Preservation of the National Garden of Athens

    Aerial shot of the National Garden of Athens. The entrance of the garden is situated on a busy central avenue with cars.

    National Garden of Athens
    Photo: shutterstock

    Athens, Greece

    The Bavarian State Ministry of Finance, Land Development & Homeland and the City of Athens agreed to cooperate on the preservation and maintenance of the National Garden of Athens. In the Memorandum of Understanding the Bavarian Administration of State Palaces, Gardens and Lakes declared its willingness to support the City of Athens in the preservation and maintenance of the National Garden of Athens. The Schwarz Foundation is funding the consultancy for the garden maintenance programme.

    Today, the grant, which extends in the years 2020-2022, secures the appointment of Mrs Katrin Schulze, a leading supervising consultant recommended by the recommendation of the Bavarian Administration of State Palaces, Gardens and Lakes. The outcome will be a sustainable technical framework that will respect the National Garden’s historical, botanical and biological specificity within which all restoration work will be executed. The project is initiated in close cooperation with the Director of the National Garden of Athens, Mrs Katerina Agorastou, the landscape architect Elissavet Bargianni and the assistance of The Friends of National Garden Society (ΕΦΕΚ).


    A Parkpflegewerk is a garden monument conservation report that serves as a basis for the conservation, preservation and restoration of historic gardens and parks in a manner appropriate to the monument. Park maintenance works include a detailed historical analysis of the respective garden complex, a survey of all existing elements and structures, and an assessment of the existing situation. From the resulting garden monument conservation target planning, restoration and maintenance measures are derived for short-, medium-, long-term and recurring work.

    The National Garden

    The "Royal Garden" (National Garden) in Athens was created during the reign of King Otto of Greece (1815-1867) from 1837 onwards according to the ideas of his wife Amalie, née Duchess of Oldenburg (1818-1875). It is an important work of European garden art, but also a testimony to the common German-Greek history and is closely connected with the development of Athens into the new Greek capital in the 19th century.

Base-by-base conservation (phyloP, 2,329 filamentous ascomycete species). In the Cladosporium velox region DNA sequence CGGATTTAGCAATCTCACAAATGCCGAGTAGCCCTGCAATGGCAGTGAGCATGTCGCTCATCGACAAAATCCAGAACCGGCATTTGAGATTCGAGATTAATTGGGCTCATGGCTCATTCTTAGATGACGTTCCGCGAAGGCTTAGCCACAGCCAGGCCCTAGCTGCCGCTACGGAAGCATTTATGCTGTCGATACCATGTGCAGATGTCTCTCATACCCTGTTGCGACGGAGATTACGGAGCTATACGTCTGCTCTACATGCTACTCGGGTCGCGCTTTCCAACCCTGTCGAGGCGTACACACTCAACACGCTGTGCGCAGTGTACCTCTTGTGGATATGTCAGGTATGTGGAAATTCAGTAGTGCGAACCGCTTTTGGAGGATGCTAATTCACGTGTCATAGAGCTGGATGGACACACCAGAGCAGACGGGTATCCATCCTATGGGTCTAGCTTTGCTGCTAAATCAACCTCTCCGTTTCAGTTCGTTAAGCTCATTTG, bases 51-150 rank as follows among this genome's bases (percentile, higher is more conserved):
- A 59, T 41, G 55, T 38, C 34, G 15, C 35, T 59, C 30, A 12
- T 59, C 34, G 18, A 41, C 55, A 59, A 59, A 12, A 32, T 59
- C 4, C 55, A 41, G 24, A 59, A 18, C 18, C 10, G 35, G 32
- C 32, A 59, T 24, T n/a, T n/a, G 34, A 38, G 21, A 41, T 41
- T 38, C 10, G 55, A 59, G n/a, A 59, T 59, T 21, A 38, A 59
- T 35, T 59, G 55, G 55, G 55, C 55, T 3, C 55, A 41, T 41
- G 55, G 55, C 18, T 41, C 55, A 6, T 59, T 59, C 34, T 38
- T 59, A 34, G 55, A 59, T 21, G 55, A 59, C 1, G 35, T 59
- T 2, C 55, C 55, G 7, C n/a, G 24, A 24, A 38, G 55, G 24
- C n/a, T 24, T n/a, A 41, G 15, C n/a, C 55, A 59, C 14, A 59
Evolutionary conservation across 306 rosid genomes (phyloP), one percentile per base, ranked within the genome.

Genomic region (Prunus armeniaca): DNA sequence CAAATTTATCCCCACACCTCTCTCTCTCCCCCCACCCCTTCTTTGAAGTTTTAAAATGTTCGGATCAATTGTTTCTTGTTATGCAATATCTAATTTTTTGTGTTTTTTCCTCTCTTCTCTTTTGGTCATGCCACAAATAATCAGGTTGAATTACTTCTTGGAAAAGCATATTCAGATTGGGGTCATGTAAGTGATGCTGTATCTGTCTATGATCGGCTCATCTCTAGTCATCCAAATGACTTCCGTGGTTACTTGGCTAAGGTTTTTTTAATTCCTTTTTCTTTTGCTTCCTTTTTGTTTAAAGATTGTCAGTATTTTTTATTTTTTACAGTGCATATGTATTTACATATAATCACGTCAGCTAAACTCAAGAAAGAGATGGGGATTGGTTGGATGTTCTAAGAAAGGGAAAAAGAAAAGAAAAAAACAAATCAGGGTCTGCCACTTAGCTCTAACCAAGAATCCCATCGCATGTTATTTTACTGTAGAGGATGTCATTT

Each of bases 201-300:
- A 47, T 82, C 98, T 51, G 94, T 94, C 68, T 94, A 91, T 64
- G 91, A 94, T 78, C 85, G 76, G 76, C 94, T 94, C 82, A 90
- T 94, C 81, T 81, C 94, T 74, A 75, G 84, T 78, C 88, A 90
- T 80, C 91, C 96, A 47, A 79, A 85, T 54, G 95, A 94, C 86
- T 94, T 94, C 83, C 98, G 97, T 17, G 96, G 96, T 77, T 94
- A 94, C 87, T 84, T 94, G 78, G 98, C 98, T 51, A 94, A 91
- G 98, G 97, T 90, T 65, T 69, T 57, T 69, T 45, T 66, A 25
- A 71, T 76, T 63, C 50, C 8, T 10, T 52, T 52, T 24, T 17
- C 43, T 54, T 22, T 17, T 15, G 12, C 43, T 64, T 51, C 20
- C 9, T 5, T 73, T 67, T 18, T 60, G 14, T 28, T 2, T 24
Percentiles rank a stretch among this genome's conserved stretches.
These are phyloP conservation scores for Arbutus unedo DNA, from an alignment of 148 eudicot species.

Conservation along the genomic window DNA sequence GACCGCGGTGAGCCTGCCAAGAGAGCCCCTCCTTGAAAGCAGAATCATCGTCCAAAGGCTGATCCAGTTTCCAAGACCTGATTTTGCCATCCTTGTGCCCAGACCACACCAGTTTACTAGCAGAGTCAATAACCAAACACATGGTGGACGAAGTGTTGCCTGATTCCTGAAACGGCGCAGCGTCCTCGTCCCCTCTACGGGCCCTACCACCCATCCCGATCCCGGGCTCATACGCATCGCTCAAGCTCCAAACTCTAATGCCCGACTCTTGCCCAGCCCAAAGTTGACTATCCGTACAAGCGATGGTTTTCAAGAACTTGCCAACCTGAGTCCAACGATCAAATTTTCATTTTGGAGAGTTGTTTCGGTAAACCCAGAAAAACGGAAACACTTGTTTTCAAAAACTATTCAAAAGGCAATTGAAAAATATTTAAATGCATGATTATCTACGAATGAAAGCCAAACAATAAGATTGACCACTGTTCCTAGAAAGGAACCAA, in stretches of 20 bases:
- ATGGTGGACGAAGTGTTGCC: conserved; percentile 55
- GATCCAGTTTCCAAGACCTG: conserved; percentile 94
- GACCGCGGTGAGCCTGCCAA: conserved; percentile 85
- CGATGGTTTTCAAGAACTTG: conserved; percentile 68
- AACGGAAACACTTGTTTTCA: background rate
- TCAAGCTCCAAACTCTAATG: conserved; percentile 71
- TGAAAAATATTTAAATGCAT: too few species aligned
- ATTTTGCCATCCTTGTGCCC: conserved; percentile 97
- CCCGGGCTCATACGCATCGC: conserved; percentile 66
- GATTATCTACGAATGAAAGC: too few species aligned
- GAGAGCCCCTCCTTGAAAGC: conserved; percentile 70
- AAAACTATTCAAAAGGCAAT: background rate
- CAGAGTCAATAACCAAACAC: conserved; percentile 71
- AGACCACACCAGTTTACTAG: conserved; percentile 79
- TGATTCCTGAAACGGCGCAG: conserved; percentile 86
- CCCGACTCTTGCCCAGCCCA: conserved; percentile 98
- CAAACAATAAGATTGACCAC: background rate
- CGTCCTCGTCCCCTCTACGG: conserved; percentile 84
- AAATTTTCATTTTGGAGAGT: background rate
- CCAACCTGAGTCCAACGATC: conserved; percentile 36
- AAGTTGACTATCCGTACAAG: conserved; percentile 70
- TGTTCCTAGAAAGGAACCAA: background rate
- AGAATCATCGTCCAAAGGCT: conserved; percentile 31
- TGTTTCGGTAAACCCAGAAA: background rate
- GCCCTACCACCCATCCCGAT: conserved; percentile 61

Amalie not only had the garden laid out, but also actively promoted the greening of Athens and the improvement of the surrounding area. She also founded an experimental tree nursery and the first botanical garden in Athens. Following ideas of contemporary agrarian reformers, she established the model estate of Heptalophos to demonstrate modern agricultural production methods and to test newly introduced crops. To implement her ideas, Amalie employed experts from Germany and France, including agronomists, botanists and garden artists. Amalie's court gardener was in close contact with the Botanical Garden in Berlin, published in German journals about his botanical research in the National Garden and sent seeds and plants to Germany.

    Today, the National Garden is characterised by valuable old trees and an extraordinary variety of plants of high botanical interest, which can be traced back to Queen Amalie's passion for collecting and importing plants. The preservation of the valuable historic tree population is therefore of particular importance, although some of it will reach the end of its natural life expectancy in the next few decades. For a long-term preservation of the entire stock, therefore, in addition to professionally qualified tree care, replanting is also necessary, which should be carried out according to a basic concept.

    Another special feature of the National Garden is the historical irrigation system of cisterns, ditches and gutters fed from an ancient water pipe, which has been preserved to this day. Structural elements, furnishings such as benches, arbours, etc. as well as paths with dimensions and materials are also characteristic components of a garden monument. They are present in the National Garden on a large scale from the time of its creation and later design phases and must be maintained and preserved in their present form.
    As a "green oasis" in the urban area, the National Garden today assumes an important urban climatic function and is an important point of attraction and recreation for Athenians and tourists.

    In terms of horticultural art and horticulture, its importance lies, among other things, in the fact that Queen Amalie brought 19th century horticultural trends from Western Europe to Greece and gave significant impulses for the development of urban greenery in Athens. Of particular interest is how her design ideas were technically implemented with the help of international experts, since the Athenian climate made it considerably more difficult to create a park according to the Western European model.

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